View Full Version : Ultimate Honor

05-17-06, 08:59 AM
Toledo Blade span named for WWII Marine

62 years after his death, Robert Cochran is 'saving lives again'

Robert L. Cochran Jr. was killed nearly 62 years ago with 3,500 fellow U.S. Marines storming an island more than 7,000 miles away.

And now a road named in his honor could save lives for years to come -- the ultimate honor for the ultimate sacrifice.

Charlotte County commissioners Tuesday unanimously approved changing the name of a two-mile span of Toledo Blade Boulevard in Murdock to Cochran Boulevard.

The name change not only honors Cochran, one of 15 Charlotte County residents killed in World War II, but will eliminate confusion created by two Toledo Blade intersections with U.S. 41.

Firefighters and paramedics say they fear showing up at the wrong crossroad when responding to emergencies at "the intersection of Toledo Blade and U.S. 41"

Toledo Blade crosses U.S. 41 north of Murdock before arching through Murdock Village, across State Road 776, and looping east across U.S. 41 again before dead-ending after its intersection with Veterans Boulevard.

There is a two-mile span between Toledo Blade's two U.S. 41 intersections -- rushing to the wrong one in an emergency could cost valuable time.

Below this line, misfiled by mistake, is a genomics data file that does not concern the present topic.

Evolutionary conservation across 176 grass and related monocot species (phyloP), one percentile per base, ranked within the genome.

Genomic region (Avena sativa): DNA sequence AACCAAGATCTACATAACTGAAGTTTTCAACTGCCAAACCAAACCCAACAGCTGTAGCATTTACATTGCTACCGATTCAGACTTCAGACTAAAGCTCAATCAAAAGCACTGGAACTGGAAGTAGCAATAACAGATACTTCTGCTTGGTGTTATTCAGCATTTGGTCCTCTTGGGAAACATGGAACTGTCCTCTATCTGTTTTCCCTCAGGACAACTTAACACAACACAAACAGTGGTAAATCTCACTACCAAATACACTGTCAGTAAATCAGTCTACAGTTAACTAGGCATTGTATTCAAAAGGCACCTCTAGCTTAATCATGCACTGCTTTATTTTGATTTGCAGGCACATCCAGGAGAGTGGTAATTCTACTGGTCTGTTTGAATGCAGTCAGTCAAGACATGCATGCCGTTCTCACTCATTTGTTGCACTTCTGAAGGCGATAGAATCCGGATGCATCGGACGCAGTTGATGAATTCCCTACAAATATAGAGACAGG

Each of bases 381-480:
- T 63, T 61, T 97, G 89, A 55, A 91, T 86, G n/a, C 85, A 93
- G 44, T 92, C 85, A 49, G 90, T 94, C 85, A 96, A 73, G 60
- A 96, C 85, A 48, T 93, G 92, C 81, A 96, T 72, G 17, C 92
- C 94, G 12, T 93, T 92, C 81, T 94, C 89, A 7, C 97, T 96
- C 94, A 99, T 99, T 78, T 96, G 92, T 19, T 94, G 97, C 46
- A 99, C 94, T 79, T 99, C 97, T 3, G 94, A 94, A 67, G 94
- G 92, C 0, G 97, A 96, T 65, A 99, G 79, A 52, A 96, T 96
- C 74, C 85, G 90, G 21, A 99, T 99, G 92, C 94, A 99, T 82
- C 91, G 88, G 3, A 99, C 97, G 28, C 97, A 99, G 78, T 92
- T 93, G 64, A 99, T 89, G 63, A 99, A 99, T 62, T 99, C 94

"A few minutes can be critical when somebody is laying on the street," said Jim Dossett, the county's development review manager.

The new name will apply to the span of Toledo Blade between Collingswood Boulevard to the west and Kenilwood Drive to the northeast.

Commissioner Sara Devos said renaming the street for Cochran is "a natural fit" because it has an intersection with Veterans Boulevard.

Attempts to rename Toledo Blade's southern loop in the past were opposed by roadside business owners and residents who didn't want a new address.

However, Dossett said, the potential to save lives by eliminating confusion along U.S. 41 offset financial concerns.

He initially proposed the span be named Pirates Way because it passes Port Charlotte High School.

Dossett said that suggestion was discarded when local veterans, spearheaded by the local chapter of the Disabled American Veterans, recommended the road be named in Cochran's honor.

Cochran was killed July 8, 1944, one day before the 24-day Battle of Saipan ended, and 13 months before the Japanese were finally defeated in World War II.

A city street in Punta Gorda honored Cochran until 1995 when it was renamed for Martin Luther King.

Commissioner Adam Cummings said Cochran's family and fellow veterans should "rest assured that through this hard-earned honor, he'll be saving lives again."

You can e-mail John Haughey at jhaughey@sunherald.com.


Staff Writer